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When plans for a professional golfing career were derailed by injury, country songwriter Jake Owen picked up a guitar and never looked back. A native of Vero Beach, Florida, Jake and his fraternal twin, Jarrod, grew up in the Florida sun playing sports like baseball and football before Jake turned to golf and Jarrod to tennis. They continued their respective sports together as students at Florida State University, until a waterskiing accident resulted in reconstructive surgery for Jake. Off the golf team and struggling with depression, he borrowed a neighbor's guitar and passed time teaching himself to play by listening to childhood favorites like Waylon Jennings, Merle Haggard, Vern Gosdin, and Keith Whitley.
Ambitious but inexperienced, with good looks and a smooth baritone, Jake could next be found playing country covers in campus bars for free beer and a few bucks. Soon growing tired of covers, he began penning his own songs that were met with a positive response. This motivated Jake even more to follow his new dream of becoming a singer, eventually causing him to skip out on his remaining college classes -- only nine credit hours remained on his English and political science degree -- and head to Nashville. He constantly wrote songs in his Bellevue apartment, and a chance lunch meeting had producer Jimmy Ritchey (Clay Walker, Mark Chesnutt) befriending the young musician. For over a year, the two wrote songs together, including a track called thumb|300px|right|Jake Owen - Barefoot Blue Jean Night"Ghost" (also co-written by Chuck Jones) that Kenny Chesney almost wound up recording -- the track would later be included on Jake's own album.
Eventually, his friendship with Ritchey led to a meeting with Sony/BMG Nashville and resulted in a record contract for the determined 24-year-old, who already had his album basically finished. His debut, Startin' with Me, appeared in summer 2006 on RCA, spearheaded by the single "Yee Haw." As the song climbed higher in the charts, Jake supported the record on the road opening for Kenny Chesney. In 2007, the title track ballad became the album's second single, reaching number six and spending a whopping 35-plus weeks on the Billboard country charts. "Don't Think I Can't Love You" appeared in the summer of 2008, heralding the release of his second full-length, Easy Does It, in February of 2009. Easy Does It spawned a number two hit in "Don't Think I Can't Love You," and "Eight Second Ride" peaked at thumb|300px|right|Jake Owen - Don't Think I Can't Love Younumber 11 in early 2010. He delivered his third album, Barefoot Blue Jean Night, in the summer of 2011. ~ Corey Apar, Rovi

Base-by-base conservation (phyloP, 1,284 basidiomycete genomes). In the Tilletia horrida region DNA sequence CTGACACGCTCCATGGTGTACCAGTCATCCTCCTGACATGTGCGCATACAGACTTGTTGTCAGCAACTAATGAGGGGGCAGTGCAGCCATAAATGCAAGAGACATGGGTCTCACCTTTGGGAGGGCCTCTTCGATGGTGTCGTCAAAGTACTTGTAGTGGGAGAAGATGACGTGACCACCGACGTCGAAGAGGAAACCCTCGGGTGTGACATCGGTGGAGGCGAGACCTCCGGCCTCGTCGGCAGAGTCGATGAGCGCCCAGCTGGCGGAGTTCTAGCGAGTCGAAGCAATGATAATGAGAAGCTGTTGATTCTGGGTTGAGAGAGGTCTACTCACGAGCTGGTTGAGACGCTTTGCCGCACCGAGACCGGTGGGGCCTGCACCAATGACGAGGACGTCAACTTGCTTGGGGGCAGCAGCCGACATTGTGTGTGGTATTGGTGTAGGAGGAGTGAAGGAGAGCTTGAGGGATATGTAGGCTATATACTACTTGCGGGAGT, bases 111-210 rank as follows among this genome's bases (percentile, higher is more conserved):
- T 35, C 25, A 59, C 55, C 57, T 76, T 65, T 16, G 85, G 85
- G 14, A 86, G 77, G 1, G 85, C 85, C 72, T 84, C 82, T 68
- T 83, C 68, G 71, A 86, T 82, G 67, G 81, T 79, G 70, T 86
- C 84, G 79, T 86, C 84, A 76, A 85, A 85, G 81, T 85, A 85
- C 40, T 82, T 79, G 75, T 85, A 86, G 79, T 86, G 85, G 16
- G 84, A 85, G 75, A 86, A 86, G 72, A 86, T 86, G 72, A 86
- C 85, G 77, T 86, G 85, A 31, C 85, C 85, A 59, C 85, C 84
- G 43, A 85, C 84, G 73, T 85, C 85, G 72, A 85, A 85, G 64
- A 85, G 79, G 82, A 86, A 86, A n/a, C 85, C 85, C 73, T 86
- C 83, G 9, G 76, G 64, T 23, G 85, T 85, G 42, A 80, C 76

Jake Owen became a star so quickly that he didn’t have time to memorize any Country Music Rule Book – which made it that much easier to toss it out the window.
Guided by sheer musical instinct, a drive for self-improvement and a willingness to experiment, the singer-songwriter has crafted Barefoot Blue Jean Night as one of the most innovative and refreshing country collections of the year. The CD’s title tune is already exploding as the biggest hit of Owen’s career to date. thumb|300px|right|Jake Owen - Eight Second Ride
“I never wanted to be the guy that did everything the way you’re supposed to do it,” says the candid and outgoing music maker. “And that led me to make this record, which I think really represents who I am more than anything I've ever recorded. If nothing else happens after this, I can honestly say that I did the absolute best that I can do. I’ve never felt this good about music, or anything in my career, as I do right now.”
His buoyant optimism is justified. Barefoot Blue Jean Night brims with vocal self-confidence and a superbly chosen stack of songs. The pumping energy in such country rockers as “Anywhere with You,” “Apple Pie Moonshine,” “The One That Got Away” and “Nobody Feelin’ No Pain” contrasts dramatically with the feverish thumper “Wide Awake” or the crunchy, edgy and atmospheric “Alone with You.”
“Keepin’ it Country” is a Jake Owen statement of purpose. “Heaven” is a smiling, seductive come-on. On the thumb|300px|right|Jake Owen - Startin' With Meother hand, there’s the touching, lovely and philosophical acoustic ballad “The Journey of Your Life.” The frothing power, cascading rhythm and head-to-the-sky vocal shout of “Settin’ the World on Fire” mark it as a blue-chip, blue-collar rocker. And what more can be said of “Barefoot Blue Jean Night,” surely the most joyous Southern celebration on disc today?
All of these sounds mean a new beginning for the hit maker. Jake Owen has previously enjoyed major-league success with such performances as 2006’s “Startin’ with Me,” 2008’s “Don’t Think I Can’t Love You,” and 2009’s “Eight Second Ride.” His revival of “Life in a Northern Town” with Sugarland and Little Big Town in 2008 earned him Grammy and CMA Award nominations. Owen was named 2009’s Top New Male Vocalist by the Academy of Country Music. But nothing, he says, compares to the impact his new music is making.
“Everything is amazing right now. I have other artists, song publishers, promotion reps, people at other record thumb|300px|right|Jake Owen - Yee Hawlabels coming up to me and saying, ‘Jake, I really like your new song. We’re pulling for you, dude.’ That validates everything I’ve ever done up to this point. Now, I have people cheering for me and that is an awesome feeling.”